Date: 14 March 2004
Originally published in: Sunday Express (UK)
Music legend George Michael last week complained about the price of fame, saying that he was fed up with being a celebrity. Here, Eighties pop star KIM WILDE, 43, speaks about how she kept her sanity at the height of her popularity. Singer of such hits as Kids In America and You Keep Me Hangin’ On, Kim turned her back on the business and is now a garden designer, appearing on ITV’s Better Gardens and the BBC’s Garden Invaders.
When people say they are fed up with fame, yet are still pursuing a career in the limelight, I tend to be a bit suspicious about how much they really do hate celebrity – when they are continuing to do the same thing.
When I got out of the music industry, I was fed up with my career for several reasons but, primarily, it was because I was bored. It held no challenges for me any more. I had been singing since I was 21 and there I was at 36. I wanted something more interesting in my life. Importantly, however, I never let fame or celebrity – or whatever you want to call it – rule my life.
I learned very early on how to play it and to turn on the fame bit whenever I had a record out. I didn’t ever really fit into the role of being a celebrity, anyhow. All my friends had been my friends before I had my first hit in 1981 with Kids In America and they are still there now as my friends two decades on. So when I was in the charts, these true friends were the people I would choose to go out with and have dinners with.
I never really went to nightclubs. I remember going once to the place everyone went to and really hating it – I can’t even remember its name, so much of an impression did it make. Everyone was looking – people were standing around. It wasn’t a comfortable experience but some celebrities spend their whole lives in places like that, waiting to be seen.
I just didn’t go out to places where I would be observed. I kept my private life fairly private and that let a lot of the “celebrity thing” pass me by. I learned about fame early, too, growing up in a household where my dad, Marty, was a celebrity in his own right.
He taught me the most important fame lesson of all. He said that fame was a tool to bring out and use for work, then to put it away in its box, in much the same way as you would with a hedge trimmer after you’d finished with it.
You could say I never empowered my tool – I never gave fame the power to take me over and always kept my feet placed firmly on the ground, knowing fame and all the trappings it brings is a very fickle game.
There were some upsetting aspects about being in the public eye. It wasn’t nice constantly reading about my weight in the press. I also realised I wouldn’t have bad things written about me if I didn’t put myself in the position of being seen falling out of a nightclub. Ultimately, in spite of a few personal comments which were upsetting, the whole thing was just too boring at the end of the day.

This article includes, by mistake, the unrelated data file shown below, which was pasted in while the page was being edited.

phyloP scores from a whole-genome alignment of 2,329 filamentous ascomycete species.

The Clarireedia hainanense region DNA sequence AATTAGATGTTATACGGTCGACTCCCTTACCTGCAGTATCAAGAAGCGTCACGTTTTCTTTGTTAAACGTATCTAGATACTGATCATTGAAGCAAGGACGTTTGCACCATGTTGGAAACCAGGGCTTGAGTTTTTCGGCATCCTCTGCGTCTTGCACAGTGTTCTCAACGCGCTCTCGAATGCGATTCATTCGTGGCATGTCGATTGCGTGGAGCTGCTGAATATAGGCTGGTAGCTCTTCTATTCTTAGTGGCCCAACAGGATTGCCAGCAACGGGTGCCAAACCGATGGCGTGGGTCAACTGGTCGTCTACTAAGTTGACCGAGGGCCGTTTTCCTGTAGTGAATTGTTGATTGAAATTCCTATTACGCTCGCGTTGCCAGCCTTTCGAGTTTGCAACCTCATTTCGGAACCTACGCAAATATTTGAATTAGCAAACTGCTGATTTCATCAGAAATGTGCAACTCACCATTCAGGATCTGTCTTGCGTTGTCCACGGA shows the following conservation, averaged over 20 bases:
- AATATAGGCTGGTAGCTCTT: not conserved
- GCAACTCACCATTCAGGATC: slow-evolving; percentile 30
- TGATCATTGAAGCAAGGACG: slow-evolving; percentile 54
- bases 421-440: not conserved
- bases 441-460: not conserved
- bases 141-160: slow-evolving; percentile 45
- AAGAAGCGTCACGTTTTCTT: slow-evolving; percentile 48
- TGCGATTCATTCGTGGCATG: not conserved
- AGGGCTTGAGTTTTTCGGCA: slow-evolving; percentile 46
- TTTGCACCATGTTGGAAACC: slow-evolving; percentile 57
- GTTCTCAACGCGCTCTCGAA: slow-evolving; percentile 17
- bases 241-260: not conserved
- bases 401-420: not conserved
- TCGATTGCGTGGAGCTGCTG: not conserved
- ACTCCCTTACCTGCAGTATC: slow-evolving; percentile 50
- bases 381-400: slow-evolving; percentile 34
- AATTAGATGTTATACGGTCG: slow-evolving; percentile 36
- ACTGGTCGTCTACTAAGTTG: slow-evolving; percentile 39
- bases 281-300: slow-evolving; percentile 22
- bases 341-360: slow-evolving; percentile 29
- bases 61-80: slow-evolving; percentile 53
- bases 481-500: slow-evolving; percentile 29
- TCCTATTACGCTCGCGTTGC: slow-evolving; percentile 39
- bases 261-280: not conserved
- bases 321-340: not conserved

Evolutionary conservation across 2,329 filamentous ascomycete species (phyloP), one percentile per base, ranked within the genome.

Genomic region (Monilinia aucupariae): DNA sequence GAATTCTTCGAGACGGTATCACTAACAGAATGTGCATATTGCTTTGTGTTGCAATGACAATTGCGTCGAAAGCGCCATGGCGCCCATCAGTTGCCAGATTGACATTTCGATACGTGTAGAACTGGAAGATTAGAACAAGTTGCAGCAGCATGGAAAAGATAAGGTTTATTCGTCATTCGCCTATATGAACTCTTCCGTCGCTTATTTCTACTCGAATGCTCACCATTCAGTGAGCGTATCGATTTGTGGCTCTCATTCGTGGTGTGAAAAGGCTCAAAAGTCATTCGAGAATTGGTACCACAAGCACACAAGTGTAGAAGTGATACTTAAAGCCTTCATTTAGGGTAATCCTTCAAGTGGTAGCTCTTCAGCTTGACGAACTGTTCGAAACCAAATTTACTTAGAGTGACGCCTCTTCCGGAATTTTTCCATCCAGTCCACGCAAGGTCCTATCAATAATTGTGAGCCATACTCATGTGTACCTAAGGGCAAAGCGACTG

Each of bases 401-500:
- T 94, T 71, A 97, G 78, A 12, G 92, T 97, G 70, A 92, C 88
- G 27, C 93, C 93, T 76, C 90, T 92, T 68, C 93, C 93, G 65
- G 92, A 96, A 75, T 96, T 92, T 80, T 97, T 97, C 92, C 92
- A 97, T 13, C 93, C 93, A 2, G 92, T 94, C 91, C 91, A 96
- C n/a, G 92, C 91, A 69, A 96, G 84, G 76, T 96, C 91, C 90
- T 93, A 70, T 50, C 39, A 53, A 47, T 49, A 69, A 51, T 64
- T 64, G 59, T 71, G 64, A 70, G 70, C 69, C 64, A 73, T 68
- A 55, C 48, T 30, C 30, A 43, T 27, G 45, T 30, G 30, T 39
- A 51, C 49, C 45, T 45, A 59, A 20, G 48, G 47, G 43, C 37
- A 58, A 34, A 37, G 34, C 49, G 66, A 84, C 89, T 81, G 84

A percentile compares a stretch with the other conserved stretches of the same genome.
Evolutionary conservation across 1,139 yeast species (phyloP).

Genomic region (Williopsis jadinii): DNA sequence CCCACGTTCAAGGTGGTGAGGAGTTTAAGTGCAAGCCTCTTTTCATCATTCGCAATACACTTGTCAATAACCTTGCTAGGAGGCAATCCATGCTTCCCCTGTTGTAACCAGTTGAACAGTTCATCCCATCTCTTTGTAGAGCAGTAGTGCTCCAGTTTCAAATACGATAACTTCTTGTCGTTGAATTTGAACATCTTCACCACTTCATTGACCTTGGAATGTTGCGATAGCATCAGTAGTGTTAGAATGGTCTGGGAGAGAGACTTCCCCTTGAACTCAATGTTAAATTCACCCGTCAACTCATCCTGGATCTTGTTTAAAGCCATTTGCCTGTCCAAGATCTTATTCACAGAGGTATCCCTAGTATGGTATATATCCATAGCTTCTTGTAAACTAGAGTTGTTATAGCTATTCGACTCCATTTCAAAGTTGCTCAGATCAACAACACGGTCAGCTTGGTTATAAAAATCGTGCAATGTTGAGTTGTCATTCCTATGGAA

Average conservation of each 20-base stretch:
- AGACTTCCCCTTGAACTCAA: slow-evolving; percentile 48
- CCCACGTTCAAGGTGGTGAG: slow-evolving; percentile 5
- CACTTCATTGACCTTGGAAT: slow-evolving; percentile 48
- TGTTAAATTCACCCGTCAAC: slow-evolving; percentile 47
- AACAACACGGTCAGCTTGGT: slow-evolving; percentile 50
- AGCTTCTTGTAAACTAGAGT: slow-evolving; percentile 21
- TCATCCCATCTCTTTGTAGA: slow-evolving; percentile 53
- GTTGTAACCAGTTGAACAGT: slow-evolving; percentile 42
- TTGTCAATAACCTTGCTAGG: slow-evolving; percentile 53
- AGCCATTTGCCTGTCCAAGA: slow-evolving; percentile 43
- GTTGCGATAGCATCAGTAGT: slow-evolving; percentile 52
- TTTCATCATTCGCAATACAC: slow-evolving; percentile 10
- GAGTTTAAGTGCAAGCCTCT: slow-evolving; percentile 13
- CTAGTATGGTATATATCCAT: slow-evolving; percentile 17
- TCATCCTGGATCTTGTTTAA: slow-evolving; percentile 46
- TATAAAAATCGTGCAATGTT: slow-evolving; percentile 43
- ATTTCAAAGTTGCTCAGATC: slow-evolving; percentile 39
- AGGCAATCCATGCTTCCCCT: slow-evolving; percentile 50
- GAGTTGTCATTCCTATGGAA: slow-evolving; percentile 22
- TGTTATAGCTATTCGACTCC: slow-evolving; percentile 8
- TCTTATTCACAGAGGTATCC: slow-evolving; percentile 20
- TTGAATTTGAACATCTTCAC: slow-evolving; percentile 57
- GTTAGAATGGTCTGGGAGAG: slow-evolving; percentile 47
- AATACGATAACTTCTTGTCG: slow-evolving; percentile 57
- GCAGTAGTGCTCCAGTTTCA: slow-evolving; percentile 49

Now I’ve been married for eight years to Hal – and meeting him was a turnaround. He gave me the courage to walk away from it all. I had been scared about how my career would develop after I’d stopped singing – just what does an unemployed pop star do?
The future did really haunt me and, like a lot of people in this kind of career, I was scared of change. I fell into gardening through necessity, really. My husband and I wanted children and I wanted a garden that was fairly mature by the time they were old enough to play in it. So I had to make my own and, from that, came my new career. I realised I really loved gardening and that I was good at it. I knew I needed a career of some sort, as I would have been bored staying at home. I have seen a lot of marriages fail because the woman was bored sitting at home.
I still do a bit of singing, with the Eighties tours last year, but they were very much on my terms, just two or three weeks – not months on the road with schedules that leave you feeling half-dead. It has been fun meeting up with the old crew but I’m not selling a record and there’s no pressure of trying to prove myself to anyone.
The worst thing when I was famous was that I was constantly haunted about not having any career at the end of the day. If I’d not found gardening as my new career, then it would be a very worried middle-aged lady sitting talking now.
I was lucky that fame has given me a good life but, because I had the advice of my dad and merely used it as a tool, I came away without it having done much damage.
Because I kept things in perspective, I didn’t end up in a clinic for alcohol or drugs and it hasn’t broken up my marriage, like it does to many pop stars or people who are constantly in the public eye. It’s fun to dip into the celebrity pool now and again, with a few concerts here and there, but fame isn’t everything. If you let it rule you, then you are heading for a fall – or worse.